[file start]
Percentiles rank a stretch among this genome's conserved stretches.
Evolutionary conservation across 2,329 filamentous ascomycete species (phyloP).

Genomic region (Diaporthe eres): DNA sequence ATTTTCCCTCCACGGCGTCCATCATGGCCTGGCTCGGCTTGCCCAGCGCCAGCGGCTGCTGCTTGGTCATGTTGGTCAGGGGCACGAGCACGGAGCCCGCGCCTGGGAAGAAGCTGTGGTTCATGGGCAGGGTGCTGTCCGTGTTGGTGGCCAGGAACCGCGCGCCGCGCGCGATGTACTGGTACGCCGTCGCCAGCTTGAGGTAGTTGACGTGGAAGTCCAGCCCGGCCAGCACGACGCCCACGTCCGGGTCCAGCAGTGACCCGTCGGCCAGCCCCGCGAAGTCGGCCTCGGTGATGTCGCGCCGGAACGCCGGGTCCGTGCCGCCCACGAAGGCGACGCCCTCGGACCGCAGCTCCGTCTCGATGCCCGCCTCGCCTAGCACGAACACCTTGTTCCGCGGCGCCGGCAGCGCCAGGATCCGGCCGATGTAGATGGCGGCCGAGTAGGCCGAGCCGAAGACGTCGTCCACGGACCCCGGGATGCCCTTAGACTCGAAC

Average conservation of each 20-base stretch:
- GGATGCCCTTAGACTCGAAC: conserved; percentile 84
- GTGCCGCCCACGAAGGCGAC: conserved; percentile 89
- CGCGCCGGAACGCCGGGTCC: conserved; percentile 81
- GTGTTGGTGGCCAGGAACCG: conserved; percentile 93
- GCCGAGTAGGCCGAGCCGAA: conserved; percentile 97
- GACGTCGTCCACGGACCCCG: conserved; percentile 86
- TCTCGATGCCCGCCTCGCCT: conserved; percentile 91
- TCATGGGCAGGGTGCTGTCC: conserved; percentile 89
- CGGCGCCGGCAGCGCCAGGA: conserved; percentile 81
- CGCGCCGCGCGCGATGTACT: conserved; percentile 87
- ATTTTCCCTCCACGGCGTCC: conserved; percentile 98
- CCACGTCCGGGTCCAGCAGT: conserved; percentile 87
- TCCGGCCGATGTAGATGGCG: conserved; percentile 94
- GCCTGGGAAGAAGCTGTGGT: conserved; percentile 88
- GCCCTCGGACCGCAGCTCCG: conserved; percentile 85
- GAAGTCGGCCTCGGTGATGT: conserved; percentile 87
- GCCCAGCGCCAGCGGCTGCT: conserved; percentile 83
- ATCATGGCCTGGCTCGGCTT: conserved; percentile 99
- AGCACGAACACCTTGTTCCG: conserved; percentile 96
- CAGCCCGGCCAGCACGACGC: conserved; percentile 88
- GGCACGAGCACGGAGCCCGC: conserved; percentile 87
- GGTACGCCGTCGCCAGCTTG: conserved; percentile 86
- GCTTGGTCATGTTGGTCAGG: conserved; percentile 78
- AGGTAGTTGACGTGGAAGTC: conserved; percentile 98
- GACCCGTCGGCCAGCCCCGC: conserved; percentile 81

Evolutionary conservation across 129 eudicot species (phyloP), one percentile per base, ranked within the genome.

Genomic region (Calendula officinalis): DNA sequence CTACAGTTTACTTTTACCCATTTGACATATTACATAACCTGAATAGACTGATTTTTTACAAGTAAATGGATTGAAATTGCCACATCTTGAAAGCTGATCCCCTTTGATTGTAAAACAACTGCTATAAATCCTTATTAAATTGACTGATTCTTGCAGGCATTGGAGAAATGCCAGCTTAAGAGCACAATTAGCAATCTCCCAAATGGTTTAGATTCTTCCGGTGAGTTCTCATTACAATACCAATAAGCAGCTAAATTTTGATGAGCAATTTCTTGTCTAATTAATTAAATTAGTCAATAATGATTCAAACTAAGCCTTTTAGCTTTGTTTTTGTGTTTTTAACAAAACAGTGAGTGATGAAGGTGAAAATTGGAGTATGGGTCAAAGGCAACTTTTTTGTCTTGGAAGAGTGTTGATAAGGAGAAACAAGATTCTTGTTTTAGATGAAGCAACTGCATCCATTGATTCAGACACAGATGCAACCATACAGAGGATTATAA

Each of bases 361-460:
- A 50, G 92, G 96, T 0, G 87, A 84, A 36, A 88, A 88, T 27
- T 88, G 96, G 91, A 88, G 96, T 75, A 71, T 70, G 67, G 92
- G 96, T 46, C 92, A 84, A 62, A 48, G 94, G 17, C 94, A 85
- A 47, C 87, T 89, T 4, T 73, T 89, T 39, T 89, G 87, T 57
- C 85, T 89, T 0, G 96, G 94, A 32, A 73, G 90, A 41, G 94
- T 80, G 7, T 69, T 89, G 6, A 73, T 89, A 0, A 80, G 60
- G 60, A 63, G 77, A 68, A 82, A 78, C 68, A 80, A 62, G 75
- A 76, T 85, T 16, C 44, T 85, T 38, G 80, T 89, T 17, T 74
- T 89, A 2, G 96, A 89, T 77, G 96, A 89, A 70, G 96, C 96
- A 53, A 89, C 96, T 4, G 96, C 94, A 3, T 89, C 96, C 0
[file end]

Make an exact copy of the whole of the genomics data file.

Percentiles rank a stretch among this genome's conserved stretches.
Evolutionary conservation across 2,329 filamentous ascomycete species (phyloP).

Genomic region (Diaporthe eres): DNA sequence ATTTTCCCTCCACGGCGTCCATCATGGCCTGGCTCGGCTTGCCCAGCGCCAGCGGCTGCTGCTTGGTCATGTTGGTCAGGGGCACGAGCACGGAGCCCGCGCCTGGGAAGAAGCTGTGGTTCATGGGCAGGGTGCTGTCCGTGTTGGTGGCCAGGAACCGCGCGCCGCGCGCGATGTACTGGTACGCCGTCGCCAGCTTGAGGTAGTTGACGTGGAAGTCCAGCCCGGCCAGCACGACGCCCACGTCCGGGTCCAGCAGTGACCCGTCGGCCAGCCCCGCGAAGTCGGCCTCGGTGATGTCGCGCCGGAACGCCGGGTCCGTGCCGCCCACGAAGGCGACGCCCTCGGACCGCAGCTCCGTCTCGATGCCCGCCTCGCCTAGCACGAACACCTTGTTCCGCGGCGCCGGCAGCGCCAGGATCCGGCCGATGTAGATGGCGGCCGAGTAGGCCGAGCCGAAGACGTCGTCCACGGACCCCGGGATGCCCTTAGACTCGAAC

Average conservation of each 20-base stretch:
- GGATGCCCTTAGACTCGAAC: conserved; percentile 84
- GTGCCGCCCACGAAGGCGAC: conserved; percentile 89
- CGCGCCGGAACGCCGGGTCC: conserved; percentile 81
- GTGTTGGTGGCCAGGAACCG: conserved; percentile 93
- GCCGAGTAGGCCGAGCCGAA: conserved; percentile 97
- GACGTCGTCCACGGACCCCG: conserved; percentile 86
- TCTCGATGCCCGCCTCGCCT: conserved; percentile 91
- TCATGGGCAGGGTGCTGTCC: conserved; percentile 89
- CGGCGCCGGCAGCGCCAGGA: conserved; percentile 81
- CGCGCCGCGCGCGATGTACT: conserved; percentile 87
- ATTTTCCCTCCACGGCGTCC: conserved; percentile 98
- CCACGTCCGGGTCCAGCAGT: conserved; percentile 87
- TCCGGCCGATGTAGATGGCG: conserved; percentile 94
- GCCTGGGAAGAAGCTGTGGT: conserved; percentile 88
- GCCCTCGGACCGCAGCTCCG: conserved; percentile 85
- GAAGTCGGCCTCGGTGATGT: conserved; percentile 87
- GCCCAGCGCCAGCGGCTGCT: conserved; percentile 83
- ATCATGGCCTGGCTCGGCTT: conserved; percentile 99
- AGCACGAACACCTTGTTCCG: conserved; percentile 96
- CAGCCCGGCCAGCACGACGC: conserved; percentile 88
- GGCACGAGCACGGAGCCCGC: conserved; percentile 87
- GGTACGCCGTCGCCAGCTTG: conserved; percentile 86
- GCTTGGTCATGTTGGTCAGG: conserved; percentile 78
- AGGTAGTTGACGTGGAAGTC: conserved; percentile 98
- GACCCGTCGGCCAGCCCCGC: conserved; percentile 81

Evolutionary conservation across 129 eudicot species (phyloP), one percentile per base, ranked within the genome.

Genomic region (Calendula officinalis): DNA sequence CTACAGTTTACTTTTACCCATTTGACATATTACATAACCTGAATAGACTGATTTTTTACAAGTAAATGGATTGAAATTGCCACATCTTGAAAGCTGATCCCCTTTGATTGTAAAACAACTGCTATAAATCCTTATTAAATTGACTGATTCTTGCAGGCATTGGAGAAATGCCAGCTTAAGAGCACAATTAGCAATCTCCCAAATGGTTTAGATTCTTCCGGTGAGTTCTCATTACAATACCAATAAGCAGCTAAATTTTGATGAGCAATTTCTTGTCTAATTAATTAAATTAGTCAATAATGATTCAAACTAAGCCTTTTAGCTTTGTTTTTGTGTTTTTAACAAAACAGTGAGTGATGAAGGTGAAAATTGGAGTATGGGTCAAAGGCAACTTTTTTGTCTTGGAAGAGTGTTGATAAGGAGAAACAAGATTCTTGTTTTAGATGAAGCAACTGCATCCATTGATTCAGACACAGATGCAACCATACAGAGGATTATAA

Each of bases 361-460:
- A 50, G 92, G 96, T 0, G 87, A 84, A 36, A 88, A 88, T 27
- T 88, G 96, G 91, A 88, G 96, T 75, A 71, T 70, G 67, G 92
- G 96, T 46, C 92, A 84, A 62, A 48, G 94, G 17, C 94, A 85
- A 47, C 87, T 89, T 4, T 73, T 89, T 39, T 89, G 87, T 57
- C 85, T 89, T 0, G 96, G 94, A 32, A 73, G 90, A 41, G 94
- T 80, G 7, T 69, T 89, G 6, A 73, T 89, A 0, A 80, G 60
- G 60, A 63, G 77, A 68, A 82, A 78, C 68, A 80, A 62, G 75
- A 76, T 85, T 16, C 44, T 85, T 38, G 80, T 89, T 17, T 74
- T 89, A 2, G 96, A 89, T 77, G 96, A 89, A 70, G 96, C 96
- A 53, A 89, C 96, T 4, G 96, C 94, A 3, T 89, C 96, C 0